Rick Perry’s plans for higher education include more $10K degrees

Governor Rick Perry recently called for universities to begin freezing tuition for incoming freshman while encouraging universities to offer $10,000 degree plans. Perry has also suggested that the Texas Legislature consider a performance-based funding model for universities, where 10 percent of funding would be dependent on the universities’ graduation rates.

According to the Texas Tribune, freezing tuition for freshman would only be in effect for their first four years of school, likely defaulting to a higher rate after that time. “Implementing these measures will meet the growing demand for higher education in a way that provides encouragement for students to complete their degree in a timely fashion and with financial certainty,” said Perry.

This approach has been tested at the University of Texas at El Paso (UTEP). UTEP President Diana Natalicio told the Texas Tribune that, although her school offers a “one price for four years” option, most UTEP students prefer to pay as they go instead, as many are working their way through school and do not plan to finish in four years. Mandating this approach may also lead to colleges giving an increased per-year tuition rate to account for expected future increases in tuition.

Many universities around Texas, including UTSA, have looked into offering $10,000 degree plans. “There’s a lot of innovative ideas that are being discussed at universities across the state on how best to do that and the $10,000 degree is one of those,” said UTSA Chief  Communications Officer Joe Izbrand. “We are evaluating that scenario among others. It’s very early on in the process,” he added.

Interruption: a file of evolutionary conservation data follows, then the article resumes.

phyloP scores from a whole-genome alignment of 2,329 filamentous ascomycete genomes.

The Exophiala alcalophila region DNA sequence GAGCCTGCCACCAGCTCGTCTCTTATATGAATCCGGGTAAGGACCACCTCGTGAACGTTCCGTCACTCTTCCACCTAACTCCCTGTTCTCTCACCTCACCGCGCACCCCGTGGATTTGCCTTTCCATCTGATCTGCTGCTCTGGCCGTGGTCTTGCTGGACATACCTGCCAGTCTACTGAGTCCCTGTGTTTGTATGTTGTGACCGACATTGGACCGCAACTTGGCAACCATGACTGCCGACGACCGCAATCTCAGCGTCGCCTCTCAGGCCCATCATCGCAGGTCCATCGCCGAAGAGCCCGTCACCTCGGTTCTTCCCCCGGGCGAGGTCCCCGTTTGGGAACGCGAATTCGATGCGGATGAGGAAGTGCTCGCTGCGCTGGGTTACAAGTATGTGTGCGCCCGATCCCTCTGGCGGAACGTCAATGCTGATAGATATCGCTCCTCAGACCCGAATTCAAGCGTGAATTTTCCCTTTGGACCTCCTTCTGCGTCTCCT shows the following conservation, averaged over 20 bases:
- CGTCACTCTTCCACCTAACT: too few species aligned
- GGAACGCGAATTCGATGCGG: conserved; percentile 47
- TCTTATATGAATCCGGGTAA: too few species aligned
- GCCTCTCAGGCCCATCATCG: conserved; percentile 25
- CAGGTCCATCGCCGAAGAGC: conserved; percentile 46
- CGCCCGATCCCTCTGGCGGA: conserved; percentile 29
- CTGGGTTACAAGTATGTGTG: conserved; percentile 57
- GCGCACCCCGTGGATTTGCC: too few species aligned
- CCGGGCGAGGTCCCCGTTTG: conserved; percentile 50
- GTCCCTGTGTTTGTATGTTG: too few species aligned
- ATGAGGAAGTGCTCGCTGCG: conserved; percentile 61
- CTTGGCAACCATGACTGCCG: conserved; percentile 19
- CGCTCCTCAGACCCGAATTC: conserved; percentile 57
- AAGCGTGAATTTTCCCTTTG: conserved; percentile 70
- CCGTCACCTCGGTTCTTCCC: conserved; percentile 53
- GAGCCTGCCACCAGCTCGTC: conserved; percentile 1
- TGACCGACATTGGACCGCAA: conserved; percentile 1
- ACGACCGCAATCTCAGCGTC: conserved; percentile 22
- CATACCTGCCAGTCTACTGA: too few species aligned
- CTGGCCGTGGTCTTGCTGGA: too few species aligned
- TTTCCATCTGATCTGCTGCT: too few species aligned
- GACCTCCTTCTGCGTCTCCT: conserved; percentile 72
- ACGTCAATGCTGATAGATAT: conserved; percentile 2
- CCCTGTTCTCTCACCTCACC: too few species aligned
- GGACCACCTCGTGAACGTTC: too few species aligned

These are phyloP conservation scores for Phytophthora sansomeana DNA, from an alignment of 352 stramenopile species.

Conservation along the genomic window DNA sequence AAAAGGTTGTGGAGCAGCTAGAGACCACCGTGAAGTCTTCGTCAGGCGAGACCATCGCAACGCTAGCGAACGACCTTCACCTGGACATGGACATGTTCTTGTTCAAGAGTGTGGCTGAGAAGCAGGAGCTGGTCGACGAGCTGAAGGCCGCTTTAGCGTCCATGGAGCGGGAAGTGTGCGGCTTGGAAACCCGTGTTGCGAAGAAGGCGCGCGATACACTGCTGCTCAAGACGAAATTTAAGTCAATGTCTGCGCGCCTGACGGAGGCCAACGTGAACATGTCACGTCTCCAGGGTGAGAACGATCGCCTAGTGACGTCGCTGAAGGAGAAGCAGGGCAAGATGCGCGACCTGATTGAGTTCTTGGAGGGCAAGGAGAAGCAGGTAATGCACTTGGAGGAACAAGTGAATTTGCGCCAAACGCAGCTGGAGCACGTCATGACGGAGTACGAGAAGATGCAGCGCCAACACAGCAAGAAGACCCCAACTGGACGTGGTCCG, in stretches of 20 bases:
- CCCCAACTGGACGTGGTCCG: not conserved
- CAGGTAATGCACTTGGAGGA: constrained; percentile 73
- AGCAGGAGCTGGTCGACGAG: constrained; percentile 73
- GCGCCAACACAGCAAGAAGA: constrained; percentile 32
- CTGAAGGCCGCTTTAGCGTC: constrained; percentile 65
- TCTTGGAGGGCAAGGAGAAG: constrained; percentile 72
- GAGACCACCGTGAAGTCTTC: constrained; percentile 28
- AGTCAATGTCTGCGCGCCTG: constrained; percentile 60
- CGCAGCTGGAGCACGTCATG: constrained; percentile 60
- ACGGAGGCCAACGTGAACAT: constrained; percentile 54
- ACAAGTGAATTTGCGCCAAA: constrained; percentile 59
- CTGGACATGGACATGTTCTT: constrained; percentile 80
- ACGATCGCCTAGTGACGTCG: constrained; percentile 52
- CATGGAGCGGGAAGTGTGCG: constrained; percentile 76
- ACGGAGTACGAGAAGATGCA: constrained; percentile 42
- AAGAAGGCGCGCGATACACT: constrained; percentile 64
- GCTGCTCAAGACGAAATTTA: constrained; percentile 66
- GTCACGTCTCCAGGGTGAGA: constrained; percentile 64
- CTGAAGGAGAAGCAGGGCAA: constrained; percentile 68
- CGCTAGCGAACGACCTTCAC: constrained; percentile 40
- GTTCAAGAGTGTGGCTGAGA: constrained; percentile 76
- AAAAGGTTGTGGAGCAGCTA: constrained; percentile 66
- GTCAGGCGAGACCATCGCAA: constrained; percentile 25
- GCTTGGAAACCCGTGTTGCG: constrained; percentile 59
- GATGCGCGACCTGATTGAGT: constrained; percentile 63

According to the Texas Tribune, State Rep. Dan Branch (R-Dallas), has expressed concern about the $10,000 degree, urging policymakers not to sacrifice quality for affordability. “It’s a really expensive education if you pay money and don’t get educated,” he said.

Texas Commissioner of Higher Education, Raymund Paredes, expressed his uncertainty to the Texas Tribune.  “It is good to have anything that calls attention to the fact that we can’t continue on this unsustainable path of increasing tuition and fees, but it’s a mistake to think you can do it with equal ease or the same amount of difficulty at all institutions.”

However, funding universities based on graduation rates is another method for reinforcing the push to get students through college quickly and affordably. “Research has shown a student who completes their degrees in four years academically does better and incurs less financial cost,” said Izbrand while discussing UTSA’s Graduation Rate Improvement Plan (GRIP). Graduation rate has already been a focus of the UT system since Chancellor Francisco Cigarroa unveiled his Framework for Advancing Excellence policy in 2011.

The UT system has also implemented an incentive program that currently amounts to additional pay for presidents whose schools meet these goals. There are currently no plans to extend these incentives to other administrators; however, the Texas Tribune reported that Cigarroa admitted the current incentives are a good start.

“We want to do everything we possibly can to keep college education affordable,” said Izbrand. However, Izbrand went on to state that affordability “needs to be balanced against doing everything we can to ensure a quality education for students.” He explained that the decisions made by the Texas Legislature will have a big effect on what colleges will do next, as the state needs to first decide how much money will be allotted for grants and funding for higher education.

“It’s really important for all of us… to watch with interest what will happen in the state legislature this coming year,” Izbrand said.

The next session of the Texas Legislature begins this January.